Saquarema, the venue for the Oi Rio Pro May 11 - 20, is a place of stunning natural beauty framed by the Atlantic on one side and lagoons, plains, and mountains on the other. While the event used to run in Rio de Janeiro, last year officials decided to trade in the city vibes for Saquarema's calmer clime. Located about an hour's drive (60 miles/100kms) east of Rio, Saquarema is a seaside town of approximately 80,000 residents. The event's Itaúna Beach is one of the southern region's premier beach breaks. Here's a glimpse into the town's surf-rich history.
Brazil's Surf Capital
With water all round, the indigenous Tamoios people who lived here for thousands of years were skilled fisherman and watermen, even if they stayed clear of the powerful waves that thumped onto the beach. When the Portuguese arrived under King Dom João III in the 16th Century they were in awe of the locals' advanced canoeing skills. That, of course, didn't stop them from claiming the area as their own and, despite fierce opposition, quickly establishing a base.
The Church of Our Lady of Nazareth was built in 1630 and the surfers in the competition, when not paddling for priority, can take in the church's incredible architecture and history from the water. The last 400 years, miraculously, haven't seen much change. Despite being less than 100 miles from Rio, the natural beauty has been protected and development has been carefully managed. When surfers traveling up from Rio in the 1960s discovered the incredible waves and clear waters of Praia de Itauna they too set up base. They didn't build churches, but they did start hosting a variety of local, national and international surf events. By the 1980s Saquarema was known as the Surf Capital of Brazil. When the Oi Rio Pro relocated here in 2017, it was a natural and perhaps overdue move. This is a destination with incredible history and a surf spot of outstanding pedigree.
A Special Stop
Surf culture first exploded on the beaches of Rio in the early 1960s. The epicenter was Praia do Arpoador, which became the location for Brazil's first world circuit event in 1976. Since then Brazil has been a regular stop on the CT and has played pivotal and often decisive roles in many of the World Title races. Kelly Slater claimed his 7th World Title here in 2005 and Mick Fanning his first in 2007. "The day you win your first Title is always going to be memorable," Fanning told the WSL. "But to do it in Brazil with thousands of passionate fans on the beach cheering and going crazy, made it even more special."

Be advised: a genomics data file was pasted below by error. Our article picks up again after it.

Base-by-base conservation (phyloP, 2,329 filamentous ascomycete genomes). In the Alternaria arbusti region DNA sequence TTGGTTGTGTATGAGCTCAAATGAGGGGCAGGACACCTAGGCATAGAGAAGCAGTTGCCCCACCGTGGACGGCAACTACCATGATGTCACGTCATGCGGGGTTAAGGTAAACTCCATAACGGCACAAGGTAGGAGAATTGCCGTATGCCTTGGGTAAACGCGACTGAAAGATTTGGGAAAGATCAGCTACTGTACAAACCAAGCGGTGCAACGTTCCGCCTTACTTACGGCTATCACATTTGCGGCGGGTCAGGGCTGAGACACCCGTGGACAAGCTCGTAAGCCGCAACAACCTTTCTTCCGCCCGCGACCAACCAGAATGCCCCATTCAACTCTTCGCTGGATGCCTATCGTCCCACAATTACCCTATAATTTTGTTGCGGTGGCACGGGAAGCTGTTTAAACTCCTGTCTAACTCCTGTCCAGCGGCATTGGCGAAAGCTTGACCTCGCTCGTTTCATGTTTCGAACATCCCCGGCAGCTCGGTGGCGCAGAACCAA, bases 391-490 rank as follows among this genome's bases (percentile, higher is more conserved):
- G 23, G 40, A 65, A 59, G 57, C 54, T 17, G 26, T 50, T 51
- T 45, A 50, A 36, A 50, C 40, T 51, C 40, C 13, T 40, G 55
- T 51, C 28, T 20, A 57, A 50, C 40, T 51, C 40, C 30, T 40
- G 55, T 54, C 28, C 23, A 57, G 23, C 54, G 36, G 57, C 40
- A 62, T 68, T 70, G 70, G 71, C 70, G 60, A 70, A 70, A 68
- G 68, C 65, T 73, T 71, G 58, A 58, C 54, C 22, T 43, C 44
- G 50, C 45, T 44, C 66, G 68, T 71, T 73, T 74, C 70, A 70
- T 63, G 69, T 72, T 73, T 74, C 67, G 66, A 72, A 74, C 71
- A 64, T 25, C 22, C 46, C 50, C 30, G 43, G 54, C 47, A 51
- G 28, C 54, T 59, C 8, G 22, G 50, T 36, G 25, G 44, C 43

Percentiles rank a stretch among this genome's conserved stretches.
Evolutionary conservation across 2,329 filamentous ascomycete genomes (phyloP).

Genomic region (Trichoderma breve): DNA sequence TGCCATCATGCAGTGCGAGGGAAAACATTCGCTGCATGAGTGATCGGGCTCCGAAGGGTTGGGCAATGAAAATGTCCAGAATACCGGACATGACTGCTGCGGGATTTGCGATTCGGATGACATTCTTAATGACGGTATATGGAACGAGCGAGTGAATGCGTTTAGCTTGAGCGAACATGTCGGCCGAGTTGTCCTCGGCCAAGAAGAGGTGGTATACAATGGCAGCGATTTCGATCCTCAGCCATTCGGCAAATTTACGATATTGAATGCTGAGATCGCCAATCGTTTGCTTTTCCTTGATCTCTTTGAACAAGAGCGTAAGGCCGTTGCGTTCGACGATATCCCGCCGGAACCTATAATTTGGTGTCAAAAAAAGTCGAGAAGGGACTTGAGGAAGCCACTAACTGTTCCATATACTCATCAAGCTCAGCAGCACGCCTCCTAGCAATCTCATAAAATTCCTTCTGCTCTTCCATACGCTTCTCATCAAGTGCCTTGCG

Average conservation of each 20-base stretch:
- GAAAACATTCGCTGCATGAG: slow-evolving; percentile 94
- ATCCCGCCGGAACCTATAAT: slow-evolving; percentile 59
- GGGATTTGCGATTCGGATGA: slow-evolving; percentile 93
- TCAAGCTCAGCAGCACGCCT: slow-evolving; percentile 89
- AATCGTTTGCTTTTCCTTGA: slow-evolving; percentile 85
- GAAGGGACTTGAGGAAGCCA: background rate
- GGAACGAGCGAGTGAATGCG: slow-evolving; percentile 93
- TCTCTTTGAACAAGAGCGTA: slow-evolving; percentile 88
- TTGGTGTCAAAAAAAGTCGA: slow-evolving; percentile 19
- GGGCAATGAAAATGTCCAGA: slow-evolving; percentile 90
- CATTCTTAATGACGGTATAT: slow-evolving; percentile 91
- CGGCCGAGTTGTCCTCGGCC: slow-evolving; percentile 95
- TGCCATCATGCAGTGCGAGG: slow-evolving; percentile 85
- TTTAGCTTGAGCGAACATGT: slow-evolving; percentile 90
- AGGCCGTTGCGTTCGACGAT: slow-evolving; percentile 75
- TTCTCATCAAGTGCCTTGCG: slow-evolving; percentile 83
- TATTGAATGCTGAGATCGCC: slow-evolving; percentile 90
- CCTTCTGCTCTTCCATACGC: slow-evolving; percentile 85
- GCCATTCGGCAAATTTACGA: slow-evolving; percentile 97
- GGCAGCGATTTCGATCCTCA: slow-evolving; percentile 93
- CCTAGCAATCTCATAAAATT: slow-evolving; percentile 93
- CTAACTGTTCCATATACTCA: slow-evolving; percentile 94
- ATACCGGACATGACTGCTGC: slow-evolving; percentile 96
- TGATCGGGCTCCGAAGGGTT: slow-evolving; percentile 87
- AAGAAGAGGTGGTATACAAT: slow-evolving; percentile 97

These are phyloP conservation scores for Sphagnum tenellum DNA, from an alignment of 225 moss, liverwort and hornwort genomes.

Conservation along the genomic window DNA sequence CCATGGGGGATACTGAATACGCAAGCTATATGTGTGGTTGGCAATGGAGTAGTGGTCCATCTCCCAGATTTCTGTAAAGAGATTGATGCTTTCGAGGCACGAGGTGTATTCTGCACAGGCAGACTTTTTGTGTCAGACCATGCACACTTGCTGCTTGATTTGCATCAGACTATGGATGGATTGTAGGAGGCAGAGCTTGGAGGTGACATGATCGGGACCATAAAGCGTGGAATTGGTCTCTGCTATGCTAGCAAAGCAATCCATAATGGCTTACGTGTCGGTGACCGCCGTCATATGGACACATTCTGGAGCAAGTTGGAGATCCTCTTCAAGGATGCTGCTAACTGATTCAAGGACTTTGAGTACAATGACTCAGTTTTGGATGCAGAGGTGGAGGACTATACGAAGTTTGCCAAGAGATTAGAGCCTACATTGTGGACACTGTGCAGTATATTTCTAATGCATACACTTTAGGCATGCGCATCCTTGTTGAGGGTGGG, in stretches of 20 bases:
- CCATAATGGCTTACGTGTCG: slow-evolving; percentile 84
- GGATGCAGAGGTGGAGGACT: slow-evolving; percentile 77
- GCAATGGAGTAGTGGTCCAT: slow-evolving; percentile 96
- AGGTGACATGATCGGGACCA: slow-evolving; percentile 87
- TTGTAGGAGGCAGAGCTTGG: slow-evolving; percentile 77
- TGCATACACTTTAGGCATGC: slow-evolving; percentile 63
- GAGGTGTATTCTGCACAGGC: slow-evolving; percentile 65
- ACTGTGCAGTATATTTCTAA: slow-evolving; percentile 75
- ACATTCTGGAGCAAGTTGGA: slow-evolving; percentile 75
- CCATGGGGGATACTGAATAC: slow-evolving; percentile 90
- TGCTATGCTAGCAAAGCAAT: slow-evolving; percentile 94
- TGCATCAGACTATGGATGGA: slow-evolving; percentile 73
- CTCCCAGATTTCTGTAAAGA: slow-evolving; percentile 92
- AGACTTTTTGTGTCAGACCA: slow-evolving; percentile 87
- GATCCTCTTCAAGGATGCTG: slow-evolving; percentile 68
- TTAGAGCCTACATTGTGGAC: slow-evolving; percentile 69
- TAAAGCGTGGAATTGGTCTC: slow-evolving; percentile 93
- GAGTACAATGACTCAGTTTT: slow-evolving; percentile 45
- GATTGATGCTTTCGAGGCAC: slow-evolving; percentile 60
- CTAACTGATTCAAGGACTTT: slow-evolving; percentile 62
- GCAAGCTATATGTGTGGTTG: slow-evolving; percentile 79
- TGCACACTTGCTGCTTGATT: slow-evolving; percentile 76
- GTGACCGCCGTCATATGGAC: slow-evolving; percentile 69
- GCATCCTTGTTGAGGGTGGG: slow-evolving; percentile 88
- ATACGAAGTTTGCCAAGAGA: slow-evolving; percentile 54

Over time, the event has been located in various Brazilian surfing hotspots, including Florianópolis, Saquarema and at both Barra and Postinho beaches in Rio. However, no matter what beach is hosting, the weight of surfing history and the unparalleled Brazilian passion for surfing infuses every Oi Rio Pro. 2018 should be no different.
The Fifth Element
In surfing, unlike most other sports, the role of the crowd doesn't usually play a huge role. Not in Brazil though. No other CT event draws the amount of people to the beach like the Oi Rio Pro and no crowd vocalizes their ferocity of interest and soccer-like devotion to the Brazilian surfers as here. A wave in last year's Final, ridden by Adriano de Souza perfectly illustrated this. Taking off on a solid lefthander, the 2015 World Champion's first turn was greeted with a huge, instinctive roar of approval. His second turn was even bigger, as was the roar. By the time he had finished with two backhand re-entries the beach was howling with a riotous celebration of their hero. "I heard the crowd and knew something special had happened," said Ace Buchan, De Souza's opponent in the Final. "It adds another element to the competition environment for sure. I love it, even if in that case I was on the wrong side of the roar. There's no where else like it and it makes for better sport and better surfing."
No wonder then that in the modern history of the Oi Rio Pro Brazilians have had continued success in front of their roaring fans. Adriano de Souza's win last year was his second, coming six years after his first back in 2011. "It's been a long time since I've been up here, but I'm so happy to win here in front of this crowd," expressed an emotional De Souza at the time. "I am so grateful for all the support, especially all the fans here in Brazil. You can count on me because I am back in the game." In 2015 it was Filipe Toledo whose dominance of a single event was not just unparalleled in the Oi Rio Pro's history, but in the sport's as well. If that sounds like hyperbole, the footage below might serve as a reminder of just better he was than anyone else. The exception, almost inevitably, is John John Florence. The two-time World Champion won his first CT event here in 2012 and claimed another in 2015. The Hawaiian's had a slow start to 2018, but Brazil has always been good to him and he must be considered the best bet to puncture the local's fervor.
Tyler Wright on The Verge of History
Tyler Wright goes into the Oi Rio Pro with the chance to make history as the surfer with the most CT wins in Brazil. The Australian currently has three Oi Rio Pro titles, a feat only matched by Kelly Slater and Taj Burrow. Additionally having won the event the last two years, she would also be the first surfer to claim a three-peat on Brazilian soil. Since 2013 Wright has never failed to reach the Semifinals, a remarkably consistent run of winning form and the move to the more powerful waves of Saquarema has further skewed the odds in her favor. She goes into the event as favorite and with history beckoning.